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Teles President & Founder Peter Hernandez and other Teles Agents Weigh in on What a Changing China Means for Markets

After enjoying years of stability, the Chinese economy is facing it’s own share of volatility. Many of the problems facing the country have echoes in the problems that that United States faced eight years ago in 2008 before our own financial woes. For more on what this means, industry magazine Multi Housing News (MHN) sat down with Teles President & Founder Peter Hernandez, as well as a few other Teles agents who are positioned to weigh in with expert analysis on the subject.

Right up top, the main takeaway is that as bad as a fluctuating overseas economy sounds, it’s no reason to panic. In fact, it could be a good thing in the long run. Hernandez explains, saying “We are expecting increased Chinese investment as the flight of capital is to the quality and stability found in the U.S. real estate markets.” Amy Hsueh expands on the idea, adding “Chinese clients are more determined than ever to diversify their assets out of China…Since real estate investment has always been considered a safer and stable choice against all other forms of investment, purchasing a home in the United States seems like a perfect choice for the Chinese investors at the moment.”

Michele Chiu is a bit more cautious, however. “The rich in China are probably a little less rich now compared to just a few months ago due to the recent downturn. This may not translate into a shift in lifestyle but for many investors, it will play a huge role in the amount of liquid cash they have to invest in sectors such as the U.S. real estate market,” Chiu says. “Generally speaking, this means less cash flowing into the housing market and a likely adjustment period for the next two years.”

Moving away from single family homes, what does this mean for multifamily properties? Hernandez sees Chinese investors increasing investment in multifamily properties as a safe bet, adding “Traditionally though they like mixed-use projects and hotels and for the super wealthy, it must be iconic and prestigious.”

Stephany Chen sees an upside for renters in the midst of multifamily investment. “Investors’ cash flow follows the capital market. By developing more multifamily, the rental market will become more affordable.” Michele Chiu sees a more tempered impact, while acknowledging that while Chinese buyers have recently graduated from single family to multifamily purchases, “many new and ever-changing financial regulations between the two countries make it more and more difficult for the Chinese to leverage the cash needed to purchase large multifamily commercial assets.” Chiu finishes, saying “Overall, Chinese investors do not hold enough shares in any specific area of the multifamily sector prior to their market collapse to make a huge impact in this specific marketplace.”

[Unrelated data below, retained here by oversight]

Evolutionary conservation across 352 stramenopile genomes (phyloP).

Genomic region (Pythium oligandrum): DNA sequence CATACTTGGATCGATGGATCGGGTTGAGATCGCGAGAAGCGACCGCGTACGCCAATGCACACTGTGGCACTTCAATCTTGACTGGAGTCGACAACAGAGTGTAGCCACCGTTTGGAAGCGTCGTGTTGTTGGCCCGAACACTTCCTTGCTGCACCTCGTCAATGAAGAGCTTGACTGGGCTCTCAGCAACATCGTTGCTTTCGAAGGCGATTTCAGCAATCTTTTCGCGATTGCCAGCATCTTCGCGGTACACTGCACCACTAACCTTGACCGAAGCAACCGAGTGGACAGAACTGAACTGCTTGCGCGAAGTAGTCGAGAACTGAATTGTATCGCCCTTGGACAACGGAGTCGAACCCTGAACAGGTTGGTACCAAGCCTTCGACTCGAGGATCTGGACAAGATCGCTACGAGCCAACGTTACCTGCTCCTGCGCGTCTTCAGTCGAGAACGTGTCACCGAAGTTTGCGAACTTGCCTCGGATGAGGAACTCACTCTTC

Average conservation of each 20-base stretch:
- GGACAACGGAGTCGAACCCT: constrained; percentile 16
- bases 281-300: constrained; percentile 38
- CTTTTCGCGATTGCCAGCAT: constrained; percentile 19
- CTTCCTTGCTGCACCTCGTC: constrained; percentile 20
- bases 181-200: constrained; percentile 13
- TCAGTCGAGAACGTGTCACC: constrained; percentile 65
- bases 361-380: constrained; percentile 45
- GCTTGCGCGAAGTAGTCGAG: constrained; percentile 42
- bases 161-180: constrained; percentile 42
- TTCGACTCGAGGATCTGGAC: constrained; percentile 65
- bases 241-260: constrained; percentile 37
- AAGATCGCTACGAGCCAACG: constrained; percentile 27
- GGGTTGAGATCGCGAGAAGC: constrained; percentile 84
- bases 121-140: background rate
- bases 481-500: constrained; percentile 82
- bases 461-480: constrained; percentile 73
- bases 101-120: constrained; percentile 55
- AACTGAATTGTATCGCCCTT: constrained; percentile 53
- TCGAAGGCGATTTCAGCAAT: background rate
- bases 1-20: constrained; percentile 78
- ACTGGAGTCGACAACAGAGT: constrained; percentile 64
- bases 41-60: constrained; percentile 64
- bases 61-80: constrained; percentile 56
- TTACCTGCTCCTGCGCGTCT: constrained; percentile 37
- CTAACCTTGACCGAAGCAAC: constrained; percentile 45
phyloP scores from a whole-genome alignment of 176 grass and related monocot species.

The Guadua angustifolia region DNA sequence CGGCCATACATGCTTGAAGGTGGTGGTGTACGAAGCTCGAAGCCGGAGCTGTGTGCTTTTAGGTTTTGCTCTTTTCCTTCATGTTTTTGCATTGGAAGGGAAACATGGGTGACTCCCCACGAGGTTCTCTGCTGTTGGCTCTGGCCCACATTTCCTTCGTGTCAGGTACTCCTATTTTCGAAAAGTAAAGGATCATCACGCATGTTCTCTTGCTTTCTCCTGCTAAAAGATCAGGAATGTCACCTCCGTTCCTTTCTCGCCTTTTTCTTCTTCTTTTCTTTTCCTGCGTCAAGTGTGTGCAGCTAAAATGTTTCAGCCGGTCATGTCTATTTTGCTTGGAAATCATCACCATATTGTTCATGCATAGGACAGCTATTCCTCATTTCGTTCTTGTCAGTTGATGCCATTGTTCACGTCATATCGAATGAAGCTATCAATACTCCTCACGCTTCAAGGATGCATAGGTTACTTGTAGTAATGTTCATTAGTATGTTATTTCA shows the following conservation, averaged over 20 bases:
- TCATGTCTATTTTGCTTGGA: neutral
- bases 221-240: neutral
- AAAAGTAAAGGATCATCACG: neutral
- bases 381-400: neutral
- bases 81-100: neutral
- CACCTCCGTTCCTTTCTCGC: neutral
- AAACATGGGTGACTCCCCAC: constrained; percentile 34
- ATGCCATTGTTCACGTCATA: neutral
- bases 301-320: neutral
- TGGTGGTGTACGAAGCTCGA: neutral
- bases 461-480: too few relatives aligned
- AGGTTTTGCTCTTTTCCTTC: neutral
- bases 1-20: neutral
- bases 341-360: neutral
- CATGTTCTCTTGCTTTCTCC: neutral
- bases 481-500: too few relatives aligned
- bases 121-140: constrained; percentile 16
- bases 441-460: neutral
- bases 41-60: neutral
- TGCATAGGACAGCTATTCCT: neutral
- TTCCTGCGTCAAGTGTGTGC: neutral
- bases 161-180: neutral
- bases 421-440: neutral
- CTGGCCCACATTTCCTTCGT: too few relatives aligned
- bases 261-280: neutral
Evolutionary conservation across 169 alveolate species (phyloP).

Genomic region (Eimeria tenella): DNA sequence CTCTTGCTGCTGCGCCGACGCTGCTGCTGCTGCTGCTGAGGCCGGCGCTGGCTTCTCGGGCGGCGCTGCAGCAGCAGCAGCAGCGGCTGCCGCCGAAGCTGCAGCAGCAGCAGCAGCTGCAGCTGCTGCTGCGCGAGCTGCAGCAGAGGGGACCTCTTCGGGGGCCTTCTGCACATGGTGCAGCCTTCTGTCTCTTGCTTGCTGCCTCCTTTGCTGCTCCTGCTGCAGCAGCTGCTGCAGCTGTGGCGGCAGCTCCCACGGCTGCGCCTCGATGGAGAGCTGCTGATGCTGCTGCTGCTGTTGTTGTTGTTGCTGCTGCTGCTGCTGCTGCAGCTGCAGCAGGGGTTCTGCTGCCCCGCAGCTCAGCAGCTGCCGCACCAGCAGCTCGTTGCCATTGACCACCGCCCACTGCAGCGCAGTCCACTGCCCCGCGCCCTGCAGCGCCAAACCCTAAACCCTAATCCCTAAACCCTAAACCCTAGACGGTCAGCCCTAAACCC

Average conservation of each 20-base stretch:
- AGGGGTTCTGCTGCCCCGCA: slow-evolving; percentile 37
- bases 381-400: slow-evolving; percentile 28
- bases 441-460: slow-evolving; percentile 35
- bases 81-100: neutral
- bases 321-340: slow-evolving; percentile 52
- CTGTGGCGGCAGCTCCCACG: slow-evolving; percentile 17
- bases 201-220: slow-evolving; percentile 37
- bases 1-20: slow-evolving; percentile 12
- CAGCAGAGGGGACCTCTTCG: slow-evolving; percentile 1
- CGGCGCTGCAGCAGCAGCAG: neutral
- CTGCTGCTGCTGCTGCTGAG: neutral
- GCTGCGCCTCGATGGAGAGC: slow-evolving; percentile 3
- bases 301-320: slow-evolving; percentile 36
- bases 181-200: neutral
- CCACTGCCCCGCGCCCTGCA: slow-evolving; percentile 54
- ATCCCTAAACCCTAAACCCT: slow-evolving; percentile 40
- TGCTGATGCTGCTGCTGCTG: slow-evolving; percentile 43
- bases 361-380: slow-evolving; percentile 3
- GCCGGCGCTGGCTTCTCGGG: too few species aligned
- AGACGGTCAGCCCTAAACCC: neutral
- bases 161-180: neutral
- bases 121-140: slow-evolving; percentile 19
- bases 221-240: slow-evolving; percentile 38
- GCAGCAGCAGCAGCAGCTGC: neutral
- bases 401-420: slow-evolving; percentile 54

Stepping back for a moment to take a look at the current state of Chinese investment here, Hsueh quotes a report from the National Committee on US-China Relations and Rhodium Group that logs Chinese investment at nearly $48 billion between 2010 and 2014 alone. Hernandez, citing the fact that the Chinese government is loosening restrictions on investments overseas, expects that this may increase, saying “China recognizes the need to open its commerce and participate more fully in world markets. They are fascinated with the entertainment industry, real estate and technology, and have invested heavily in such. They are participating more globally in sports, particularly in soccer…Overall they recognize the advantages of opening up and being less insular.”

To dial in on what this means locally, MHN asked the participants to define the sectors and markets in which Chinese investors were most interested in pursuing new development. “They are beginning to develop in the U.S. They love downtown Los Angeles, Beverly Hills, San Francisco and San Gabriel Valley,” Hernandez said. “They are also looking to develop in New York. For instance, Teles is the West Coast representative of the prestigious 118 E. 59th St. in Manhattan. Hsueh adds “Chinese buyers are focusing on areas with highly ranked school districts.  Here in southern California, Irvine and Arcadia are amongst those cities that are academically sought after.”

Even with the volatility in the Chinese economy at the moment, there doesn’t seem to be overt cause for concern. And, as seen above, some predict that the news may be good overall for investment here in the States and in Southern California in particular.